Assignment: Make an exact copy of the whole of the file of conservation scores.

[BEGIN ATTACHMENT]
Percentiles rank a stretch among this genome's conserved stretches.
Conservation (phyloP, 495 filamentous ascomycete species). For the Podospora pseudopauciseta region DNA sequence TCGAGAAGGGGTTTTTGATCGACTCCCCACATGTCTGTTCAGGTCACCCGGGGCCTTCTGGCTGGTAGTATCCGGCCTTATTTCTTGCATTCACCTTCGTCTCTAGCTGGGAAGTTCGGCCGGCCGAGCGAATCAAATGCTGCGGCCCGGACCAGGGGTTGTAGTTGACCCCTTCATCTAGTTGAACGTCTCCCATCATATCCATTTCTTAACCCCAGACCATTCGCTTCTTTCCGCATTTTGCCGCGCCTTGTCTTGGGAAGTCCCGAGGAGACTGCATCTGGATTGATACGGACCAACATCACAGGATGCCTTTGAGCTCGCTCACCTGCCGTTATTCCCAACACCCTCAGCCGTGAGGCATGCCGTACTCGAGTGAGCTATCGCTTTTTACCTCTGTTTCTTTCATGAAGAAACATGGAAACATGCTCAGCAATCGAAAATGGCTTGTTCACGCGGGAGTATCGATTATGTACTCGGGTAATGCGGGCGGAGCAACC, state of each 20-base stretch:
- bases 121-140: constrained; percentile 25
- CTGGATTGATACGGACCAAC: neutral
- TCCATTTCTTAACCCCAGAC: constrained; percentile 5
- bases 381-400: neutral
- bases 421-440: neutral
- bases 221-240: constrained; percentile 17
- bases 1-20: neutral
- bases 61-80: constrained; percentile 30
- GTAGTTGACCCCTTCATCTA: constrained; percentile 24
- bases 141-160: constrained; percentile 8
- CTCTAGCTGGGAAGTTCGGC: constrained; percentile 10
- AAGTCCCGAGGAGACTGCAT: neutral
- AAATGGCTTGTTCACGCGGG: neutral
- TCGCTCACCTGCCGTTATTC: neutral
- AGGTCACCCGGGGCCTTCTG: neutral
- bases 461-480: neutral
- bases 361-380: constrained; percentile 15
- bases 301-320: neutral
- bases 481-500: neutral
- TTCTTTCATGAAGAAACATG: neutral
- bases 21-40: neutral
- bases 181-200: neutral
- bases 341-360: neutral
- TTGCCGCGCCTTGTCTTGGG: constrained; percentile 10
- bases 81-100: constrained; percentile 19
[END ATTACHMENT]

Percentiles rank a stretch among this genome's conserved stretches.
Conservation (phyloP, 495 filamentous ascomycete species). For the Podospora pseudopauciseta region DNA sequence TCGAGAAGGGGTTTTTGATCGACTCCCCACATGTCTGTTCAGGTCACCCGGGGCCTTCTGGCTGGTAGTATCCGGCCTTATTTCTTGCATTCACCTTCGTCTCTAGCTGGGAAGTTCGGCCGGCCGAGCGAATCAAATGCTGCGGCCCGGACCAGGGGTTGTAGTTGACCCCTTCATCTAGTTGAACGTCTCCCATCATATCCATTTCTTAACCCCAGACCATTCGCTTCTTTCCGCATTTTGCCGCGCCTTGTCTTGGGAAGTCCCGAGGAGACTGCATCTGGATTGATACGGACCAACATCACAGGATGCCTTTGAGCTCGCTCACCTGCCGTTATTCCCAACACCCTCAGCCGTGAGGCATGCCGTACTCGAGTGAGCTATCGCTTTTTACCTCTGTTTCTTTCATGAAGAAACATGGAAACATGCTCAGCAATCGAAAATGGCTTGTTCACGCGGGAGTATCGATTATGTACTCGGGTAATGCGGGCGGAGCAACC, state of each 20-base stretch:
- bases 121-140: constrained; percentile 25
- CTGGATTGATACGGACCAAC: neutral
- TCCATTTCTTAACCCCAGAC: constrained; percentile 5
- bases 381-400: neutral
- bases 421-440: neutral
- bases 221-240: constrained; percentile 17
- bases 1-20: neutral
- bases 61-80: constrained; percentile 30
- GTAGTTGACCCCTTCATCTA: constrained; percentile 24
- bases 141-160: constrained; percentile 8
- CTCTAGCTGGGAAGTTCGGC: constrained; percentile 10
- AAGTCCCGAGGAGACTGCAT: neutral
- AAATGGCTTGTTCACGCGGG: neutral
- TCGCTCACCTGCCGTTATTC: neutral
- AGGTCACCCGGGGCCTTCTG: neutral
- bases 461-480: neutral
- bases 361-380: constrained; percentile 15
- bases 301-320: neutral
- bases 481-500: neutral
- TTCTTTCATGAAGAAACATG: neutral
- bases 21-40: neutral
- bases 181-200: neutral
- bases 341-360: neutral
- TTGCCGCGCCTTGTCTTGGG: constrained; percentile 10
- bases 81-100: constrained; percentile 19